As mentioned earlier a total of 50 patients were operated out of which 27 were females and 23 were males. During analysis following gender distribution of HbsAg and anti-HCV were observed.

There was a clearly high incidence of B (17.3%) and C (21.73%) separately in males as compared to females (11.11%) respectively. When simultaneous incidence of both the types of hepatitis was seen, a comparatively high percentage (7.04%) of females suffered as compared to males (4.34%).

Along with the incidence of disease non-infected cases observed were higher in females as compared to males. 70.37% of females were not infected whereas only 56.52% were not infected. This showed an alarmingly high concentration of males (almost 45%) who were infected by HbsAg and anti-HCV.


Gender distribution of Hepatitis B & C



Not infected



Both B & C



19 (70.37%)

3 (11.11%)

3 (11.11%)

2 (7.04%)



13 (56.52%)

4 (17.39%)

5 (21.73%)

1 (4.34%)



Same situation is evident when a comparative bar chart for genders was drawn for both Hepatitis B and C.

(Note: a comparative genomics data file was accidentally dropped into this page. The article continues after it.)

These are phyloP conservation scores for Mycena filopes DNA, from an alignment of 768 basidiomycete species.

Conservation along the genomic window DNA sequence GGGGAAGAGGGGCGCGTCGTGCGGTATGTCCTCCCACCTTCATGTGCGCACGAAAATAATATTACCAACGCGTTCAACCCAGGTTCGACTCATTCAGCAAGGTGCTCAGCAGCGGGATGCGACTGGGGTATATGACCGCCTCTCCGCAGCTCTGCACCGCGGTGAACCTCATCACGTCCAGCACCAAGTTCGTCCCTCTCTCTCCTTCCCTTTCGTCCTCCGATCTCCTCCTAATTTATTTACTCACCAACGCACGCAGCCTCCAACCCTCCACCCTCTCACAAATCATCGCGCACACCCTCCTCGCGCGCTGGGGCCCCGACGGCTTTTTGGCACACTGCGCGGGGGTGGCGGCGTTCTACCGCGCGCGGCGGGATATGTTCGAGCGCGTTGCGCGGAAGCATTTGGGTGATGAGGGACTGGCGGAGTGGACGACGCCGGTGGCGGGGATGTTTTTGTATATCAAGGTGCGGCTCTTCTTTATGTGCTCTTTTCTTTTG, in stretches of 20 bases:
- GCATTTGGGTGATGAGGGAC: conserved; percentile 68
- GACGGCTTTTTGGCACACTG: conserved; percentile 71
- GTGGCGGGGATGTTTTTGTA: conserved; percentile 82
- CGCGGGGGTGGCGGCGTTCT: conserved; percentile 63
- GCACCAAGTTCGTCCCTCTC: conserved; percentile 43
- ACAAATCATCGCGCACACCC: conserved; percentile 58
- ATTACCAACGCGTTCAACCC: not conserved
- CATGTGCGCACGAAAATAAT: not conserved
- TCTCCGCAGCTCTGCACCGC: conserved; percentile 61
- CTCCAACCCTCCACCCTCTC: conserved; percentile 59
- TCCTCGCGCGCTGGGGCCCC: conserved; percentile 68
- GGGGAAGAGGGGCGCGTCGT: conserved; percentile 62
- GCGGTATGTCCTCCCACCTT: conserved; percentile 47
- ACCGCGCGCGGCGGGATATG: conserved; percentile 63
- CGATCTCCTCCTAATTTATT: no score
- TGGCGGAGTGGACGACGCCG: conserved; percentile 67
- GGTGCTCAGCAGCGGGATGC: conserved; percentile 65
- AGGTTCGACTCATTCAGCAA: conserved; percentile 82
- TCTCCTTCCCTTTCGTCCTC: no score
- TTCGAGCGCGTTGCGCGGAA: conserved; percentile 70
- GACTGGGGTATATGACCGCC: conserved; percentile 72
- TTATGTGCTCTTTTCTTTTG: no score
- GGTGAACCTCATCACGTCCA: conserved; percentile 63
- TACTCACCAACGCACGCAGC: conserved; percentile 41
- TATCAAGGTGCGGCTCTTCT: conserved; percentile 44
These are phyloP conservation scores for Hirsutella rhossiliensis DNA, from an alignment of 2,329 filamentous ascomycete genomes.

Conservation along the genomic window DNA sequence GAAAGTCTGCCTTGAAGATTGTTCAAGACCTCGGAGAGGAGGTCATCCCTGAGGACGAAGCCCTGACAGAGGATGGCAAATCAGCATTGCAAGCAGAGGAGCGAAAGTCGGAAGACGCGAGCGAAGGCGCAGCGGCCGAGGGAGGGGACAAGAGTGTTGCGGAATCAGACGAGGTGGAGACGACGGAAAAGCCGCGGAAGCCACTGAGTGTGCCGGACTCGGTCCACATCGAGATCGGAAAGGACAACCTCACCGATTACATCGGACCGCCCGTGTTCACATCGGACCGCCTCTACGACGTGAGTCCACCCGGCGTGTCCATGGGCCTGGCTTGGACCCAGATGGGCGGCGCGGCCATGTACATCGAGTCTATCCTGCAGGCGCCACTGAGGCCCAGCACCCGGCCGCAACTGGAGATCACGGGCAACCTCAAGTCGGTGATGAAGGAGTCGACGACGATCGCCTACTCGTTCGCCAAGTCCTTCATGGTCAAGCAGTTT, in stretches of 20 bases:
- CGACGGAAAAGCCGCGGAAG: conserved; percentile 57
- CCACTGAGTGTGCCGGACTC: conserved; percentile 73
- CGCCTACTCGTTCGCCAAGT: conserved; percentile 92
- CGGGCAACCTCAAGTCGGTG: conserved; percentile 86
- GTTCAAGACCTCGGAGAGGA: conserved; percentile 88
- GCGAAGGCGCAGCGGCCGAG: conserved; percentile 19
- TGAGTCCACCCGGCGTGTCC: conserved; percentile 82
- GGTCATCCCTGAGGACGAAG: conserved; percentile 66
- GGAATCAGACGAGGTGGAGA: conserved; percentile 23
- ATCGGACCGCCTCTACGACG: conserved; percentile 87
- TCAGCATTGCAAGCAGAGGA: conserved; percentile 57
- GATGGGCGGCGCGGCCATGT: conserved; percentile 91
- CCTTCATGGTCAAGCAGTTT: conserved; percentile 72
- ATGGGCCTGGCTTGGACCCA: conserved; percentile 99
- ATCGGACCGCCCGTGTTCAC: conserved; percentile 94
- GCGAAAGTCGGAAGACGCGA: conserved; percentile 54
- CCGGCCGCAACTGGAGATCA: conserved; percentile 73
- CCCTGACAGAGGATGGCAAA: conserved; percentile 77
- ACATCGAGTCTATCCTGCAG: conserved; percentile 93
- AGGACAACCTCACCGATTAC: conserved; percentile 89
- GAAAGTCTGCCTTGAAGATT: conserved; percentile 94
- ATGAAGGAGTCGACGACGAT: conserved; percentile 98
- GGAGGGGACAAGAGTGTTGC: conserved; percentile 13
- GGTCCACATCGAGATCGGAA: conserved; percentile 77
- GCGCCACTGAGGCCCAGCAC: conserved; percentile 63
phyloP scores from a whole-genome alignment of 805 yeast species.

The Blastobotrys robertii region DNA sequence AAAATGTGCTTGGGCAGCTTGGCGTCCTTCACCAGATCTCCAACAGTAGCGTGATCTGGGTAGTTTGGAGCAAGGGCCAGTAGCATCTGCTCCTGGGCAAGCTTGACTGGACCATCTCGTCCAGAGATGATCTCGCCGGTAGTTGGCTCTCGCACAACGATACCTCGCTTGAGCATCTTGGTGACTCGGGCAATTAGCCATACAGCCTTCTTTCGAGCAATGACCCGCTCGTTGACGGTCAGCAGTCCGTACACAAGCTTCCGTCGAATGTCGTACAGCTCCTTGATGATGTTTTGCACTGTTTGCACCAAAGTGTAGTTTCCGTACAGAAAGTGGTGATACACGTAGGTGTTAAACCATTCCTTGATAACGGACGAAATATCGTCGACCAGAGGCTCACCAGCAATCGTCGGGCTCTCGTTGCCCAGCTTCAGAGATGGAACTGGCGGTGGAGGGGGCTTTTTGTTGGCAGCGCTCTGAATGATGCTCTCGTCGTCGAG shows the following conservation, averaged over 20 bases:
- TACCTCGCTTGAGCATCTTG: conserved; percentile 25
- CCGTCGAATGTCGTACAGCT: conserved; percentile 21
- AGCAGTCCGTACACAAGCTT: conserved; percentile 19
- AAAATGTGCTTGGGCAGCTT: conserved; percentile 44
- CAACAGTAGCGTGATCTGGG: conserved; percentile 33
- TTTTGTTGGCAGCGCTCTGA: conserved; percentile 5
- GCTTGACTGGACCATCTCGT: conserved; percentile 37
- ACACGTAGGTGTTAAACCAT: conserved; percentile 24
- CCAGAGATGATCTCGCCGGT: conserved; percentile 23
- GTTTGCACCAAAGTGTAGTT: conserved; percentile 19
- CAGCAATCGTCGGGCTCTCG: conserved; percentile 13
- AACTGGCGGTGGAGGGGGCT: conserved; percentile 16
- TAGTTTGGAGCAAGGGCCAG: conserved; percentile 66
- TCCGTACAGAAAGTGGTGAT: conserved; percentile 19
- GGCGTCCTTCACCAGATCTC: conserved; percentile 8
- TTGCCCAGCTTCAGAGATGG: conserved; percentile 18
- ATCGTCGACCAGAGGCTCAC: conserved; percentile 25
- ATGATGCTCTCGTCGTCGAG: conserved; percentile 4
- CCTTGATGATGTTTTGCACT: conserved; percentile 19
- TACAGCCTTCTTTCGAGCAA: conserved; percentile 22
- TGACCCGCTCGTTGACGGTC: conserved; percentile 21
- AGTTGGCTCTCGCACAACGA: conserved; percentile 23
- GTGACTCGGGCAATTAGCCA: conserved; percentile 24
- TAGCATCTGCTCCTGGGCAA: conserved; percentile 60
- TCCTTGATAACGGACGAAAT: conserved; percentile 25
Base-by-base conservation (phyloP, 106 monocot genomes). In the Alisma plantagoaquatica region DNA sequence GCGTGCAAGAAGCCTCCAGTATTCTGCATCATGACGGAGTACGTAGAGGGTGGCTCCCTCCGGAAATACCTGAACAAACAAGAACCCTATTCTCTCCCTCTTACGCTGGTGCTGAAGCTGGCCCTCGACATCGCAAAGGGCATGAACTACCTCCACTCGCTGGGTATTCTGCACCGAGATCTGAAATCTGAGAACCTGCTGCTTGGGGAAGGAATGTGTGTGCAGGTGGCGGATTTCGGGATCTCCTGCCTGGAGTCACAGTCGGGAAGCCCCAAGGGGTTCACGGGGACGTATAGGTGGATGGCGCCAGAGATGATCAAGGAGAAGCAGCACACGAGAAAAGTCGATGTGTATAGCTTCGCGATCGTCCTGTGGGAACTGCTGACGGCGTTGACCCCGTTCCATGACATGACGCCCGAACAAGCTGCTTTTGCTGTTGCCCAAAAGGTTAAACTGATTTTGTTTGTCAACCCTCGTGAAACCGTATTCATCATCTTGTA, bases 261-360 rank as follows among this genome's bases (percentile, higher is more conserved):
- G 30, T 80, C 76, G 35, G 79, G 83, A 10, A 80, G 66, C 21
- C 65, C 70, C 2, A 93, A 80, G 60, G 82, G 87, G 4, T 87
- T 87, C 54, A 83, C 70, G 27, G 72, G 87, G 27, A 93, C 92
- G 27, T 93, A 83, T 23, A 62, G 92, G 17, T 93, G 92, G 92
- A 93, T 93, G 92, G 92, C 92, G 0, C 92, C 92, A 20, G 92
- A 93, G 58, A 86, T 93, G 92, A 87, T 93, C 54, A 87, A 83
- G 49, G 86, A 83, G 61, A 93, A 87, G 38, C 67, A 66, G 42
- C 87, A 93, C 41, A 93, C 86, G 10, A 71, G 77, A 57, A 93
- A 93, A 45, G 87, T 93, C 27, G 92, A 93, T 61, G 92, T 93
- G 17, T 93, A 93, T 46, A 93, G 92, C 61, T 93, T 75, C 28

Furthermore, a detailed position chart also showed the concentration of more colored columns of hepatitis B and C in male region as compared to females.

Same was tested for association by running two slightly different versions of the chi-square procedure in Minitab version 14, which gave results for the gender and over all hepatitis B and C prevalence. Results reported by Minitab showed a p-value of 0.000, which begin below 0.05 is

Pearson Chi-square = 54,367, DF = 1, P-Value = 0.000


Likelihood Ratio Chi-Square = 51.298, DF = 1, P-Value = 0.000


statistically significant. This means that gender and hepatitis B & C prevalence are related in a larger population.